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Saturday, December 29, 2012

Think Like A Chef - Braised Short Ribs

This was an interesting lesson in the Think Like A Chef Series.  It took me out of my comfort zone, which is good for me, but I have to say it was a bit time consuming.  And starting and stopping on Saturday and re-starting on Sunday was quite interesting as well.

The first step in braising short ribs is to make two chicken stocks.  The first is a white chicken stock, which would then be used to make a brown chicken stock.  My butcher saved 5 ½ pounds of chicken bones for me.  I supplemented that with some chicken wings.

Now I should say that I have always wanted to make stock because everything I have read, heard, etc. was how much better homemade stock is.  We’ll see…I use a pretty good product called Kitchen Basics, and it is, of course, gluten free.

Now, the first step in making a while chicken stock, according to Tom Colicchio, is to rinse the bones, get as much fat off of them as you can, boil the bones for just a couple of minutes, and then pour out all of the water.  The reason being, no matter how much you skim the top, you will never get rid of all the blood, and coagulated proteins, etc.  Unfortunately, after I did this, I noticed a puddle on the floor.  I thought I had spilled some of it, but as I was cleaning it up, I realized I didn’t spill any of it; my garbage disposal had sprung a leak.  We needed it fixed right away because I was cooking and Cathy was going to be doing a lot of baking over the weekend.

So, $525 later…

I went out and bought 8 pounds of chicken wings.  It was here that I realized that taking the skin off of a chicken wing is near impossible.  Tons of video on You Tube about how to skin a leg…nothing on the wing.  So, I took off as much as I could…which wasn’t a whole lot.

In any case, I boiled four pounds of the wings for two minutes, poured out the water, and simmered the wings for an hour.  I skimmed the top every 10 minutes or so.  Then, after an hour, I added an onion chopped into quarters, a roughly chopped carrot, two roughly chopped celery stalks, a bay leaf, some peppercorns, and the white part of two leeks.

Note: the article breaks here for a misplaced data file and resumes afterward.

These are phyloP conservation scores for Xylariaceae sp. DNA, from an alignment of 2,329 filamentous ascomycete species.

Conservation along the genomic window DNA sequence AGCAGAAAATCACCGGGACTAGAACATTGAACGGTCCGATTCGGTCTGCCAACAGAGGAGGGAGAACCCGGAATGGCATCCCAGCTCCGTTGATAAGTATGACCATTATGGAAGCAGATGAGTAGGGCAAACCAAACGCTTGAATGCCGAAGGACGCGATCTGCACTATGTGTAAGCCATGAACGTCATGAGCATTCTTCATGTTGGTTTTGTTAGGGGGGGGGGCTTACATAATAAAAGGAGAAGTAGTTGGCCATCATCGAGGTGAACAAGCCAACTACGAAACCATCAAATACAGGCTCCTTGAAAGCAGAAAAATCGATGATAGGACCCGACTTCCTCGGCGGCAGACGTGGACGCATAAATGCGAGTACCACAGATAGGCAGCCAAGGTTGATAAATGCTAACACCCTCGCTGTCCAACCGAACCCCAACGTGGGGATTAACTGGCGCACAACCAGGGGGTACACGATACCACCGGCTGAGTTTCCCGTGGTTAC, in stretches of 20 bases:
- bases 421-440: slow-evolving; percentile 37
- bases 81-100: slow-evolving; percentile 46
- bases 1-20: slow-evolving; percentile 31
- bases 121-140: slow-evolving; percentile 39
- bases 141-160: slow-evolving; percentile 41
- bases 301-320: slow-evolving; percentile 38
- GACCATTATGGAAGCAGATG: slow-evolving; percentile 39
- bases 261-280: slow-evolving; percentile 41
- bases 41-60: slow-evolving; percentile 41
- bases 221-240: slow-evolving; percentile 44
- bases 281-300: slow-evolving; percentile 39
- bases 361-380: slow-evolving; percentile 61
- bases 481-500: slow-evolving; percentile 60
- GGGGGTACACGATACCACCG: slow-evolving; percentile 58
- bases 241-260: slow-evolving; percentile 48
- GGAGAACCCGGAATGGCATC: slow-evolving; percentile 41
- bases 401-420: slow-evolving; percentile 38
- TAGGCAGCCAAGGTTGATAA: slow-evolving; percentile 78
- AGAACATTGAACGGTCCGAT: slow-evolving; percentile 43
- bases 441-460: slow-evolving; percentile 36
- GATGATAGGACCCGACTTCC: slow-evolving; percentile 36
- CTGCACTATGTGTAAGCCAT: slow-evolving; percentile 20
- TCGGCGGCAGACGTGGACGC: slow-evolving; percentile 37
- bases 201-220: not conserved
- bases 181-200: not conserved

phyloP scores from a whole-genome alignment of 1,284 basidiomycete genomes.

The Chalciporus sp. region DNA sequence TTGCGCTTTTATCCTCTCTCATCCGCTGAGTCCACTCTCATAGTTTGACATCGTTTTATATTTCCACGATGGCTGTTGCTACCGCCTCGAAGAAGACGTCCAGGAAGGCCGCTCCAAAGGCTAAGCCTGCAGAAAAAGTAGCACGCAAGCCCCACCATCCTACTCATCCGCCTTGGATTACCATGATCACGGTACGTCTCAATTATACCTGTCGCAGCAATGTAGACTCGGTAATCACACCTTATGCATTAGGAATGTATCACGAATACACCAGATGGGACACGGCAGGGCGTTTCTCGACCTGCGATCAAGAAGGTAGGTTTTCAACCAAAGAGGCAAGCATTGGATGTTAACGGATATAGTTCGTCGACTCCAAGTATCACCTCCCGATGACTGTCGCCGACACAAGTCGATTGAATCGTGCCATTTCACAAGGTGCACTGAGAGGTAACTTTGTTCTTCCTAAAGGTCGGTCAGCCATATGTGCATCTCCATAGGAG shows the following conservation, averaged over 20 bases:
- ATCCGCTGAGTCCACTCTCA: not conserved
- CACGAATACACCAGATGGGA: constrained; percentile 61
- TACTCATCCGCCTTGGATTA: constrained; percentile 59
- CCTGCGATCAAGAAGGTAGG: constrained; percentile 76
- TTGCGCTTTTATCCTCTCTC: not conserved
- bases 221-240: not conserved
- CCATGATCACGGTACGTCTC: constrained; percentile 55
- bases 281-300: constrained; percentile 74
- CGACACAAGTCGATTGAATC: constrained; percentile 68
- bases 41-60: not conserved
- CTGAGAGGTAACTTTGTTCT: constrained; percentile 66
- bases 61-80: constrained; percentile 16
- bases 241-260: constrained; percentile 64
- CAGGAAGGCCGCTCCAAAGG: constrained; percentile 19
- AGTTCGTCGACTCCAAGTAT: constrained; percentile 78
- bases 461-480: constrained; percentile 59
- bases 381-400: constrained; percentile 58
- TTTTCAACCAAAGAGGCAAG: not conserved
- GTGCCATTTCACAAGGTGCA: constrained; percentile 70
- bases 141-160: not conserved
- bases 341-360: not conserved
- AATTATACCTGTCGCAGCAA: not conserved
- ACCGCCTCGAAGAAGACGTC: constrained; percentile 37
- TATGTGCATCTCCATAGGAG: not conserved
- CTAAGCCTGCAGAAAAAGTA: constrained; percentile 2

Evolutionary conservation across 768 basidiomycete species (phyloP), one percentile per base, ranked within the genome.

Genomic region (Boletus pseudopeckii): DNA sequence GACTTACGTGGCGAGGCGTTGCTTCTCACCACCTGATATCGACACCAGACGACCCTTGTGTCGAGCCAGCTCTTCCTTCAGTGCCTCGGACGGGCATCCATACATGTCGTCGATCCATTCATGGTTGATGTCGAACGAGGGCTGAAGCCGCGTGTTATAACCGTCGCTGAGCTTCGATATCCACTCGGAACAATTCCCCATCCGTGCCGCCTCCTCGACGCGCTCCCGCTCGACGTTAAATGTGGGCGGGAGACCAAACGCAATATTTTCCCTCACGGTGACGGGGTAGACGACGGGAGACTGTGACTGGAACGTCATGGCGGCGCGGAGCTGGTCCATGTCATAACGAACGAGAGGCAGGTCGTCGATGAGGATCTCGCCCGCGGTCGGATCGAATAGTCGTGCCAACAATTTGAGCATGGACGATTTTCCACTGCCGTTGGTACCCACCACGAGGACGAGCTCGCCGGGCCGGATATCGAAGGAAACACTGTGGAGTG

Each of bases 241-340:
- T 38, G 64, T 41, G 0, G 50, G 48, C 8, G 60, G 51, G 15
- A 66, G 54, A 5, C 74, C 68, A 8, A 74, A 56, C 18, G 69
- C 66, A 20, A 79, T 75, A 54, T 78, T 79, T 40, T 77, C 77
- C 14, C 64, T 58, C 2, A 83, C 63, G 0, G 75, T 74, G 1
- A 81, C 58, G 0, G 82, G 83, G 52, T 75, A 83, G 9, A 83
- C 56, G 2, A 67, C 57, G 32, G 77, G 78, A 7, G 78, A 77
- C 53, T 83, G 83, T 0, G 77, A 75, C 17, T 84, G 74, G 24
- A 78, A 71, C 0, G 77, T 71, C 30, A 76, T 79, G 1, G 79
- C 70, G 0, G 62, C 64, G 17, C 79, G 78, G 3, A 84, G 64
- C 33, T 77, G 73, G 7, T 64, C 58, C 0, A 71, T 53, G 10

Now, in the past, I have avoided cooking with leaks for fear of giving my wife food with dirt in it.  I know, what’s the big deal?  Just wash it!  I guess it was just something that gave me pause.  However, once I did it, it was really no big deal.  I cut off the green part, and then cut the white part down the middle and submerged it in water, then separated the pieces.  Really, I don’t know what I was so scared of.

Anyway, I cooked that for 15 minutes, and then I add a few sprigs of flat leaf parsley and a few sprigs of thyme, and cooked for 5 minutes.  And there you have white chicken stock.

The next step was to create a brown chicken stock.  Essentially, this is the same technique with a few exceptions.  You must brown the bones being careful not to burn them; otherwise, the stock will be bitter.  Also, instead of covering the bones with water, you cover them with the white chicken stock you just made, and you add some tomato paste.  Also, you add all of the vegetables at once, and you also add rosemary.  Then you strain the stock and put it back on the heat until it is reduced by half.
So it was quite easy to do, but it was time consuming.

Now, finally, on to the short ribs.